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Are you taking advantage of the growth in CME?

All of us are trying to smooth out the ebbs and flows that can come with freelancing. Why not focus on an industry where there is a ton of growth and the work is cyclical?

 Photo by rawpixel on Unsplash

Photo by rawpixel on Unsplash

I’ve always enjoyed mentoring and talking with people. If someone just starting out or getting ready to graduate reaches out to me about freelance medical writing, I do my best to fit in a short phone call to answer some of their questions.

One time while on a call, a discussion came up about the different types of writing and projects that are considered “lucrative” to explore. When I suggested CME work, this person (who had not yet transitioned from his corporate position to freelancing) said to me, “I always thought there wasn’t any money in CME work.”

If you’re a freelance medical writer (or hoping to be one), and you’re looking for consistent work that has the potential to pay well, CME deserves your attention. Like, right now.

CME is a massive and growing industry

CME (continuing medical education) is a massive industry. According to the Accreditation Council for Continuing Medical Education (ACCME) annual report, accredited CME providers reported nearly $2.7 billion in investment in educational platforms in 2017 alone. The 1,800 accredited CME providers created 163,000 activities for their learners. And this field is growing.

In the past decade, the number of CME interactions with all clinicians grew more than 50%. In that same time period, CME interactions with participants other than physicians, such as nurses, physicians assistants, and pharmacists, grew more than 90%.

So what do all of these numbers mean? Well, these numbers represent a HUGE opportunity for medical writers. If you’re not already taking advantage of CME work, then you really should consider getting on board. There is plenty of work to go around.

Advantages of CME work

Right now, CME projects make up more than 50% of my total workload. It’s been a good fit for me for a number of reasons, so I thought that I would outline a few of them here.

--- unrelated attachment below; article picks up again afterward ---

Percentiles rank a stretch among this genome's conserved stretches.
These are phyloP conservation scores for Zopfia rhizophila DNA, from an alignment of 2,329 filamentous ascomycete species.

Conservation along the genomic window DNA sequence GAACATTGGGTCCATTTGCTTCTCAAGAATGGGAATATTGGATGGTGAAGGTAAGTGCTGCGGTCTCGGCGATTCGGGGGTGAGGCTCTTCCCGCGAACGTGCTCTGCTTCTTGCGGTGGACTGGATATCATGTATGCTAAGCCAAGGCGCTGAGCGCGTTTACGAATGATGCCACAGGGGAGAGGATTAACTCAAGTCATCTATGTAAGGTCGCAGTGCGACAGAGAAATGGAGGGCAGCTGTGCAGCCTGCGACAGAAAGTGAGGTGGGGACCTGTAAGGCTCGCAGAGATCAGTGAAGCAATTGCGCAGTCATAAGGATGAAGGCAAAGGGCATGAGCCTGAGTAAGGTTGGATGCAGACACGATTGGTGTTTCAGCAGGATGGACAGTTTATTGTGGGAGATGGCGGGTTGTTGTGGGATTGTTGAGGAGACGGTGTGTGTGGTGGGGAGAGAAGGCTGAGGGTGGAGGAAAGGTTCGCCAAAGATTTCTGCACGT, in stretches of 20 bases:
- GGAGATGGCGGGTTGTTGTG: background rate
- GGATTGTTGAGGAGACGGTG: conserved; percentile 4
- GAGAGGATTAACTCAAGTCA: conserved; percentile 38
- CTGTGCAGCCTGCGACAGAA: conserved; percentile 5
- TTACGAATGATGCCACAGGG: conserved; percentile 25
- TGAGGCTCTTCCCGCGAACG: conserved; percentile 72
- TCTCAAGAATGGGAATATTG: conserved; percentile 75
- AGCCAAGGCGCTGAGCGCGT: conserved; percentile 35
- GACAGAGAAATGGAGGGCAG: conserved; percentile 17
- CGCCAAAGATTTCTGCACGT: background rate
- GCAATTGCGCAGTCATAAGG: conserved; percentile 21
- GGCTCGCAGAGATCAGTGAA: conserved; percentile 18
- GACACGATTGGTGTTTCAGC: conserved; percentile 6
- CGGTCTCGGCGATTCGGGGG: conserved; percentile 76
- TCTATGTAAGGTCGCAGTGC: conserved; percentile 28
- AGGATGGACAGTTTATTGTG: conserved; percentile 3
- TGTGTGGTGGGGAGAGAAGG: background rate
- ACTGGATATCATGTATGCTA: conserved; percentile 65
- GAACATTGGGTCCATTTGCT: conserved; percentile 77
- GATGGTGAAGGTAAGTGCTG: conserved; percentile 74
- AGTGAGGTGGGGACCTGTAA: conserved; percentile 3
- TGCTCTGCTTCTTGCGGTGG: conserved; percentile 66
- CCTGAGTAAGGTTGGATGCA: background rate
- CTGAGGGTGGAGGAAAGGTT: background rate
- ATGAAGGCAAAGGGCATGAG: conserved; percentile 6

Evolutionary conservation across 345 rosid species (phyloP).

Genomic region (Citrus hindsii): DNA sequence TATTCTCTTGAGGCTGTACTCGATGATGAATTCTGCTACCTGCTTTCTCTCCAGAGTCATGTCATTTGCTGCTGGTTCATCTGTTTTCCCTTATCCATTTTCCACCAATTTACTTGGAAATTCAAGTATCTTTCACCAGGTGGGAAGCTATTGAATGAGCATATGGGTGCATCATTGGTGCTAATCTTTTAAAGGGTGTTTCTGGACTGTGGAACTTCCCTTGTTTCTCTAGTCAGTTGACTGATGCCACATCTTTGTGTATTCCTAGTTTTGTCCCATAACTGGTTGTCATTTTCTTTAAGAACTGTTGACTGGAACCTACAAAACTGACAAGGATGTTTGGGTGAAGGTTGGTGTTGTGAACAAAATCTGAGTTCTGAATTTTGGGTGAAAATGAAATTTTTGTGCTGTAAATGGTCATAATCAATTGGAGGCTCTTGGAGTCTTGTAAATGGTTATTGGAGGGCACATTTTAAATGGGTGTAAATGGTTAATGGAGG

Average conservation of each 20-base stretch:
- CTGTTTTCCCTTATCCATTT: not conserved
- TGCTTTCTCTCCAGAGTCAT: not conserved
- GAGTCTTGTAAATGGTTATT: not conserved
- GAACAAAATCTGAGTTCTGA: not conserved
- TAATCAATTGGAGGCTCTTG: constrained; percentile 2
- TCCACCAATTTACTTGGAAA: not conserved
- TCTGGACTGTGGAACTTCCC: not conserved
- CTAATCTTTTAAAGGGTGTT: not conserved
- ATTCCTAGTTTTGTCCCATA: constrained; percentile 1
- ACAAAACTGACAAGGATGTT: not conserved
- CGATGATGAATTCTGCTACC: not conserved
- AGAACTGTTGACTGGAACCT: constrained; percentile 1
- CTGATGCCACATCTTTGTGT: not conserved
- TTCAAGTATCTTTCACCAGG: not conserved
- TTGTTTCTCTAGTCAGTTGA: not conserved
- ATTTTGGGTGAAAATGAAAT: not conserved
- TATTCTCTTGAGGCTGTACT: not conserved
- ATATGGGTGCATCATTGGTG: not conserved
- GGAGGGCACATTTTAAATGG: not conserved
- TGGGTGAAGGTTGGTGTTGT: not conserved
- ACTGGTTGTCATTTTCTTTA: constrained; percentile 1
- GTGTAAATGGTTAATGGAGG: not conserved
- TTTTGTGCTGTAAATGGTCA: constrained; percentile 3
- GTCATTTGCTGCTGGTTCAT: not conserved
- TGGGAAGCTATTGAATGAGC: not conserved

• The cyclical nature of CME. From needs assessments to program development to outcomes reports and back again, there is a critical need for medical writers. If things go well with a client, you could have the opportunity to play a role in each step, cutting down the need to constantly market your services.  

  • The variety of topics. I have written about nearly everything under the sun - heart failure, type 2 diabetes, COPD, HPV, ankylosing spondylitis, and many other topics. Having the ability to write about so many different conditions can be very attractive to clients.

  • The potential to do really meaningful work. Any program that you work on has the potential to reach thousands of learners (clinicians). They, in turn, will hopefully change their practice behaviors, leading to better care for patients. That is a win for everybody.

Who is a good fit for CME?

You might be thinking, this all sounds fine and dandy, but is it really a good fit for me if my background is in [insert previous work experience here]? The answer is yes. I think nearly anyone can be a good fit for CME, as long as you have a passion to provide cutting-edge information to clinicians that is designed to improve patient care.

If you have a background in:

  • Science/academia - You should feel right at home diving into the literature and pulling out the most relevant information from clinical trials and other published reports. Your superpower is compiling that information in a cohesive way.

  • Medicine - You’ll be able to use your clinical experience when creating case-based scenarios and overall be able to approach programs with a clinical mindset. Admittedly, this is still something that I struggle with from time to time.

  • Education - A big component of CME work is addressing learning objectives appropriately and making sure that the content can be digested clearly. There is a fine balance between not enough information and too much information for the learner.

[As an aside - if you’re stuck in a non-tenure track teaching position, and you want to make a change in your career, then you should definitely consider medical writing. Quite frankly, I’m appalled by the stories of low-paying adjunct positions that are being offered these days. If you have an advanced degree, you deserve better.]

Stay tuned -  next week I’ll take a dive into the world of needs assessments, which are sometimes (unfairly) characterized as the outcasts or low-hanging fruit of medical writing. I’ll let you know why I don’t think that’s the case.


Lately, so many of you have expressed interest in learning more about CME and writing needs assessments. Because of this interest, I’m developing a new course, How to Write Needs Assessments Like a Pro: Make your clients happy, write more grants that get funded, and stay in a loop of steady income.

I’m so excited to share my exact process for writing needs assessments, which has helped my clients win hundreds of thousands of dollars in program funding and has helped me stay off of the marketing treadmill.

Just sign up below if you’d like to get on the waitlist for the course. Easy peasy.

 
 
Jennifer Gregg